Like it or not, you simply can’t go out and start 3D printing without some prior filament knowledge. No matter how impressive your 3D printer is, choosing the wrong filament could make your next print look like it escaped from Chernobyl. Therefore in this article I’ll be giving you the very basics of printing with the two most popular filament types – ABS and PLA.
What is 3D printing filament?
Walt Whitman on spiders.
3D printers don’t just emit models right there on the spot, some sort of material must be used in order to make a model colorful, strong, heavy, or whatever else you may need it for. This material is called the filament, and it is the ingredients used in your gourmet 3D-printed sandwich. Its formal definition is actually a slender threadlike object or fiber from animal or plant-like structures (hence the Whitman quote). However, in 3D printing, it relates to the cable-like material that gets placed in a coil (or spool) onto a 3D printer. You can buy filament from stores, online, or even create your own with a filament extruder.
The Dynamic Duo
“Thermoplastic is life” – Duck, probably via pickywallpapers
There are two commonly-used types of filament used today, namely ABS, and PLA. There are actually way more, one is probably going to be released during the time I’m writing this, but the chances are that the majority you won’t ever be using these materials. Therefore, I’ll just be comparing the two most popular thermoplastics, ABS vs PLA, and see why they are both so appealing.
It’s. So. Shiny. Using solvent with ABS printed parts is awesome. via Wired
The granddaddy of filaments, also known as Acrylonitrile Butadiene Styrene, is one of the most popular forms of filament you can get on the market today. Mostly used for making a variety of objects due to its strong build and slight flexibility, ABS is great, if you have a heatbed. From tools to toys, phone cases to fan blades, ABS is easy to print with – even if the fumes the come off the printing process are a bit too much for some people.
ABS is definitely the cheapest of the two, but it is suited more for the advanced users out there, due to the extra tweaking that will need to be done on your printer to get the right settings. The fact that it’s less brittle than PLA means that you won’t have to worry about damaged goods later on. The oldest filament out on the market is a great all rounder, and its overall ease of extrusion, higher temperature resistance, improved flexibility, and strength make it a great material for engineers as well for professional applications.
Up next is PLA, or polylactic acid, another popular material used among the 3D printing fans. Derived from corn and other renewable starches, this biodegradable material is both environmentally friendly and smells like sweet pancake syrup. Yum. PLA is also more rigid and “sticky” than ABS, so it’s less prone to warping. PLA doesn’t necessarily need a heatbed, but it may be good if you want a higher quality for temperatures around 50-60°C.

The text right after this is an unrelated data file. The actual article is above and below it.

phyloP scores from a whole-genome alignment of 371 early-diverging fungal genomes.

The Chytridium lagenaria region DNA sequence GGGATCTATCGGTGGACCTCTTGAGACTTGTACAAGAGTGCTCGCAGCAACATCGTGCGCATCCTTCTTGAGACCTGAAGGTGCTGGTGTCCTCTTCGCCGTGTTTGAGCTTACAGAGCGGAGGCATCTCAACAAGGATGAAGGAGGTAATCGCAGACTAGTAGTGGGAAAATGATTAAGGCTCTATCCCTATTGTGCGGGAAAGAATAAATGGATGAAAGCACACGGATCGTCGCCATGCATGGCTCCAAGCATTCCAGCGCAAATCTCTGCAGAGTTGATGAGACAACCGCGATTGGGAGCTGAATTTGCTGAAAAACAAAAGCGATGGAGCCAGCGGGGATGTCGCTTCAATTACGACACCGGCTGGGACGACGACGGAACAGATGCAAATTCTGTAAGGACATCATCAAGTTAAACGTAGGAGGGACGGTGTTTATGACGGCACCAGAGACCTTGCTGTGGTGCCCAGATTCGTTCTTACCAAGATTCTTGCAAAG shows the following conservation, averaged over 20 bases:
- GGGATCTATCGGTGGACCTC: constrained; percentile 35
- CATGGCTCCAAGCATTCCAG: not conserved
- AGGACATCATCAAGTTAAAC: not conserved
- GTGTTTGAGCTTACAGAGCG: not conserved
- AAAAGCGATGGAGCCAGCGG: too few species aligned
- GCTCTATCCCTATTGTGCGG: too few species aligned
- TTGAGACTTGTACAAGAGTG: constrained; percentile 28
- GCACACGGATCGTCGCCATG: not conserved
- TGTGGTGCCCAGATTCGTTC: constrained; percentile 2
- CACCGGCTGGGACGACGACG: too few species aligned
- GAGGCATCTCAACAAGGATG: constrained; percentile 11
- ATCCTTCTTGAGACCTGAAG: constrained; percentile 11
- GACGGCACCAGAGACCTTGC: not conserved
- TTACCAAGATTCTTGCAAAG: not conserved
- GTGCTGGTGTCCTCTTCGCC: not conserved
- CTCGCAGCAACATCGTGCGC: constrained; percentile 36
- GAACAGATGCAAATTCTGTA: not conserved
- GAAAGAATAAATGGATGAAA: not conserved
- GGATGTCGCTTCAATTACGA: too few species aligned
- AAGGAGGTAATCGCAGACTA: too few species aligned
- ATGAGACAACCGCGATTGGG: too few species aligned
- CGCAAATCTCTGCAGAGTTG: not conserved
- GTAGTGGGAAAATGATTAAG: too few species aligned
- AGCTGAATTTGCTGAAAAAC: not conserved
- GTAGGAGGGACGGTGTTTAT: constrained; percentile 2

In the end, PLA is great for home use. Its glossy appearance, large color variety, and different transparency choices make it an ideal choice for the hobbyists and printing enthusiasts.
Below is a table that highlights the differences in each filament.
Acrylonitrile butadiene styrene
Polylactic acid or polylactide
Durable Strong Slightly flexible Heat resistant
Easy sanding Easy gluing Easily soluble in acetone
Sanding possible Limited gluing
Hot burning plastic
Sweet cooking-oil like smell
The Pros and Cons of ABS and PLA
I am not going to tell you which one you should use, as I don’t know what you are going to be printing. But, I can tell lean you in the right direction by providing you with the pros and cons for each one. If you really enjoy the pros and can deal with the cons, then that filament is your answer.
Very sturdy and hard More flexible – easier to work with Suitable for machine parts Increased lifespan Higher melting point
Can be printed on a cold surface Shinier and smoother appearance Higher 3D printer speed More rigid features More detail Translucent colors Heatbed not always necessary That sweet smell
More difficult to print Heatbed required Prone to cracking if cooled too quickly Not suitable for using with food That not so sweet smell
Can deform because of heat Less sturdy More brittle Bent area turns white Not suitable for using with food Lower melting point
When to use which filament
Great, so you know the details for each type and how it makes it either good or bad to use for certain conditions. So finally I’ll be helping you out by giving you the times when you should use ABS, or when you should be focusing just on PLA.
When to use it
If the object is going to be dropped often (like tool parts). If the object needs to cope with temperatures over 60ºC.
If you’re a 3D printing enthusiast – as much as possible. Can sometimes be used in outdoor areas. Perfect for gifts and prototypes.
When to stay clear
If you don’t have a heatbed . If you want to print large objects in a place where there might be wind or changes in temp (cracking and splitting). If the place you use doesn’t have good ventilation (smell could get bad).
If you want to make objects that might be dropped often (too brittle for tool handles). If the object will be used in temperatures greater than 60ºC (sagging can occur).
This is only the beginning of filament types and their uses in 3D printing. Don’t forget that you can always create your own filament with one of our filament extruders. Over the coming weeks, I’ll be covering everything else you need to know. These are only two out of many different types of filament, but they’re the most widely used and easily available.
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